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Wednesday, July 13, 2011

Excavations in the Freer|Sackler Archives

 Presenting Archival Resources to an International Community

Presenting archival resources to a targeted scholarly community was the ultimate goal the Archives had set out to achieve.  The Ernst Herzfeld project initiative began in early 2009 when the collection was identified as an institutional priority.  With that mandate, the Archives worked with several departments within the Freer|Sackler to secure grants to help with the preservation, digitization, cataloging and creation of web resources.  The project's content, scope, and importance led itself to be a natural collaborative endeavor, allowing for the Archives to work with Conservation (including the Museum Conservation Institute), Curatorial, Design, Development, Director's Office, Scholarly Programs and Publications, and Web.

Now, two years into the project the Freer|Sackler has a lot to show for our collaborative efforts even though we are only halfway through the Herzfeld papers.  On July 1st, 2011 Ancient Near East curator Alexander Nagel and myself co-presented on the archival resources that we built up over the last two years for the Ernst Herzfeld papers.  We were honored to be invited by the Museum fur Islamische Kunst of the Pergamon Museum in Berlin, as they held an Ernst Herzfeld colloquium on "100 Years of Excavations in Samarra."  If you're a regular reader then you are familiar with the Freer|Sackler Archives' efforts to acknowledge and celebrate the 100th Anniversary of the Samarra excavations by highlighting the recently digitized records and online web resources.

Alex gave the first half of the presentation by contextualizing the current predicament facing both art and archival items related to the infamous German archaeologist, Ernst Herzfeld. Essentially any of the Herzfeld object finds and his records were dispersed among the international museum community dependent on his current relationship with them and financial need.  Now, almost 100 years later, the museums and scholarly community are trying to piece together the art with their provenance history; a job that's not easy when many of the Ernst Herzfeld papers are not readily accessible across disparate museums and archives.

My half of the presentation was focused on the work that the Freer|Sackler Archives has been doing that presents a possible solution and opportunity for all the museums who have a relationship with the Ernst Herzfeld papers.  Through diligent cataloging on an item level by our highly regarded cataloger, Xavier Courouble, we discovered a coding mechanism that allowed a search function of the entire collection by an inventory number.  Fortunately for us Herzfeld was very meticulous in his record keeping, and he assigned each item an inventory number.  Every time he drew, photographed or otherwise documented the item we would write it's inventory number next to it.  Mr. Courouble would then mark in the records which inventory numbers were documented so that scholars can now do a search of the catalog by an item inventory number, resulting in all the relevant records across the collection being pulled.  (For a thorough example using a Balkuwara object, see our YouTube tutorial).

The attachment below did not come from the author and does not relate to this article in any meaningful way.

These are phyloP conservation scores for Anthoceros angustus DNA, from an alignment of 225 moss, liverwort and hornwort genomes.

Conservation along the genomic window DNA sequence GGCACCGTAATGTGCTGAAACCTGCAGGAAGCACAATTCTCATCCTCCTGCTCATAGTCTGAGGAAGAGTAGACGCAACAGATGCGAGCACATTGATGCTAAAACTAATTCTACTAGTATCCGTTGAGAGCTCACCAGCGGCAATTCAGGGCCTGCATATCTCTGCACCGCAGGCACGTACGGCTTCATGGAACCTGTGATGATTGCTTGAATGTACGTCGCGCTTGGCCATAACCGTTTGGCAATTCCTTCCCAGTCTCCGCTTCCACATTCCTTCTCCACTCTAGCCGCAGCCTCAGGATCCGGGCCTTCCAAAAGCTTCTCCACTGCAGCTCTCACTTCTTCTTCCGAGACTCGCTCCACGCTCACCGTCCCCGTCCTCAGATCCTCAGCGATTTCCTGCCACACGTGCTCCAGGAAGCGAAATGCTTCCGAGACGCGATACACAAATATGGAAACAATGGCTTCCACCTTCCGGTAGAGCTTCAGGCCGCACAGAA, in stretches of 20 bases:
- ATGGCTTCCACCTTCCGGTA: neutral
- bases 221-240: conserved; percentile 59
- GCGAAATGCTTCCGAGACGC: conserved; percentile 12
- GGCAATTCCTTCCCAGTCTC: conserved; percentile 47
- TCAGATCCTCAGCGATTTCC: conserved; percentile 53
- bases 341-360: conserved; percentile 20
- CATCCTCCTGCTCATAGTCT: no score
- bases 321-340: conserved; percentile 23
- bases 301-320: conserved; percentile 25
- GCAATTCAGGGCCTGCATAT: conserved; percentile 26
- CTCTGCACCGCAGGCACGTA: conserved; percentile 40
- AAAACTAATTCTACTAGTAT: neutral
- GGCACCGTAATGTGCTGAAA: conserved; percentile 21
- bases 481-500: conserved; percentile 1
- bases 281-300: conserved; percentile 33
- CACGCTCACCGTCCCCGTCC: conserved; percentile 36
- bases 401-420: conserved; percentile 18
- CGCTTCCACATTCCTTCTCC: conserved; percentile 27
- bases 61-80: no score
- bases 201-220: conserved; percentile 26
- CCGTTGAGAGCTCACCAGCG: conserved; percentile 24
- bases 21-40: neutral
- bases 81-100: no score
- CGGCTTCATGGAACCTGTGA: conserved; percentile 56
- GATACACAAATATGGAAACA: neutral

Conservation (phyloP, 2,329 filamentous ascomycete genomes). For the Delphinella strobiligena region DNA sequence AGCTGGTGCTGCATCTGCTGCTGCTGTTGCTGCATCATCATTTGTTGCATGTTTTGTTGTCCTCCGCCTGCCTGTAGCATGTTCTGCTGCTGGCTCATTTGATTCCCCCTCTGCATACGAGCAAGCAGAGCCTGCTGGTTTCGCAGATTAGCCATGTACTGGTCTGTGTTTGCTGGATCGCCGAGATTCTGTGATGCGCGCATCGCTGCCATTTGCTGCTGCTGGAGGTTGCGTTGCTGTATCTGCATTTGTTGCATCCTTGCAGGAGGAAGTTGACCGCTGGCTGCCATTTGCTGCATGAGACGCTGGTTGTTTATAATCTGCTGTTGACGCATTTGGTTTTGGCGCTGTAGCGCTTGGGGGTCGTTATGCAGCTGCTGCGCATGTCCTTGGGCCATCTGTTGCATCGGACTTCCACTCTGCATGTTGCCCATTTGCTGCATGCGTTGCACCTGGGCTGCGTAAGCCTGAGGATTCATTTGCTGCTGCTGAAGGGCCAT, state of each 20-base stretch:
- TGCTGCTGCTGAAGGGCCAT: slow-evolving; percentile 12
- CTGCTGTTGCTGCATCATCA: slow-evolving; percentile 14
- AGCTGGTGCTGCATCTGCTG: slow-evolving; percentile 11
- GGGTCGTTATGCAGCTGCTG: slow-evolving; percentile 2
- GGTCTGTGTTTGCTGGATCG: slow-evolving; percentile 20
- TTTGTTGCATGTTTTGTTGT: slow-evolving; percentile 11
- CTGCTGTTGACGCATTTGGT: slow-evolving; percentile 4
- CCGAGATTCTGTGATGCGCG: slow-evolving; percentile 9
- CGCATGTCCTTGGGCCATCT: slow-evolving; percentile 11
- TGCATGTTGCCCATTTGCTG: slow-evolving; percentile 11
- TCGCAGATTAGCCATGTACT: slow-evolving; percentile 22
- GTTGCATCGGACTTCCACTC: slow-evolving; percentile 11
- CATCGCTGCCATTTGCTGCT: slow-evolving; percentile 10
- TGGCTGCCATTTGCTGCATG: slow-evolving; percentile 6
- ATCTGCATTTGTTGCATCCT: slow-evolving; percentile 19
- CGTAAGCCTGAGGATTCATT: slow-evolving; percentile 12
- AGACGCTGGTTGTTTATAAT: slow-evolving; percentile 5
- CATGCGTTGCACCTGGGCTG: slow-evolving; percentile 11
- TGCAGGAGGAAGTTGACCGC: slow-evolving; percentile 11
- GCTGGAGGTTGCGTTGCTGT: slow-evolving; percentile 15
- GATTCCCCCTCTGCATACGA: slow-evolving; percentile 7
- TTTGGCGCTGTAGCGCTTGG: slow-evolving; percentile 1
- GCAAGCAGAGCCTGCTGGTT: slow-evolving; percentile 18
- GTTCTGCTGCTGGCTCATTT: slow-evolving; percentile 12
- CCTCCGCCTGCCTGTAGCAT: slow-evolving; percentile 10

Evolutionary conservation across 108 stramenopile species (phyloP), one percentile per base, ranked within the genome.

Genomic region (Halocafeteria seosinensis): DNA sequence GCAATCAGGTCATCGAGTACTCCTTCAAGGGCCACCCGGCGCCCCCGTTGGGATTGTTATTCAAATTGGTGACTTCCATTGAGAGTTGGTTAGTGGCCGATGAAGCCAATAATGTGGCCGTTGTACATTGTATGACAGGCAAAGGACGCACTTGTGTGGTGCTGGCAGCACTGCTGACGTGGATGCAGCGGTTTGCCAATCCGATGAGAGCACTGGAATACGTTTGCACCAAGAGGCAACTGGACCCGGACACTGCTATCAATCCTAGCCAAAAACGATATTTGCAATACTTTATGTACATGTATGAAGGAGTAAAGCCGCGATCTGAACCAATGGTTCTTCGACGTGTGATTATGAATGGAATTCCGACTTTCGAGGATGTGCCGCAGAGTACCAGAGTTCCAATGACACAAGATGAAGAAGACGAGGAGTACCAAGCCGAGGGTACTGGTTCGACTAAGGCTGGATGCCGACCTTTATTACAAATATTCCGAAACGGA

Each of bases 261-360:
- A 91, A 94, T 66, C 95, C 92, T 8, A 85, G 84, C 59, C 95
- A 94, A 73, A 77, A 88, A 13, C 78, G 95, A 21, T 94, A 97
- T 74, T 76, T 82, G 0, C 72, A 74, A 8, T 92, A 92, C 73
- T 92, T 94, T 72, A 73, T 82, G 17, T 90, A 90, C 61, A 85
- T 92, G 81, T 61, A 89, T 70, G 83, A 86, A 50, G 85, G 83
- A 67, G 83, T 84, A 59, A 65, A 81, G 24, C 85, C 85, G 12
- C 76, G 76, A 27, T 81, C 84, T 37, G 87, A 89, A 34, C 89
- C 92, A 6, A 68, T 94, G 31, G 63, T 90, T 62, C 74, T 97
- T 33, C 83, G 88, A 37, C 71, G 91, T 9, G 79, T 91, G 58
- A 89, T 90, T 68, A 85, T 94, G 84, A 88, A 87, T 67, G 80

Copy of our slides as presented at the "100 Years of Samarra" conference:

Abstract as printed in the "100 Years of Samarra" program:

Alexander Nagel and Rachael Cristine Woody, Washington DC
Excavations in the Archives – An Update on the Ernst Herzfeld
Online Resources at the Freer|Sackler in Washington, DC

In 1946, Ernst Herzfeld donated the largest share of his papers to the Freer Gallery of the Smithsonian Institution in Washington DC. Despite their crucial importance to the study of the art history, archaeology, and early exploration of the Near East, the Herzfeld materials have only recently been completely explored and catalogued at a detailed level. With help of major grants from the Leon Levy Foundation, and the Smithsonian Institution Collections Care and Preservation Fund, the Freer|Sackler Archives was able to undertake an ambitious project to preserve, digitise, and catalogue the contents of the Ernst Herzfeld papers. As the cataloguing project nears completion, the Archives have started producing web products to package the Herzfeld materials for easy use and promotion. In this presentation we will give a brief overview of the F|S Herzfeld Archives contents, an update on current research on the Herzfeld papers F|S staff members are involved in, present the cataloguing project and introduce the various web products that have been created or are in the planning stages.


From an archivist's perspective, being able to reach a key audience for a collection is what I classify as the concluding success for a project.  There are many things that as archivists we prioritize for any given collection; such as: preservation, cataloging (providing intellectual control and accessibility), and outreach of that collection to the communities that may benefit from the collection's availability.  The Freer|Sackler Archives is very pleased to be able to provide easy online access to our scholars and friends across the globe, and we were honored to be able to share the news of these resources to our colleagues in person at the Museum fur Islamische Kunst.  The Ernst Herzfeld project is far from over, and we look forward to working with our colleagues closely in the years to come.

Rachael Cristine Woody
Freer|Sackler Archives 

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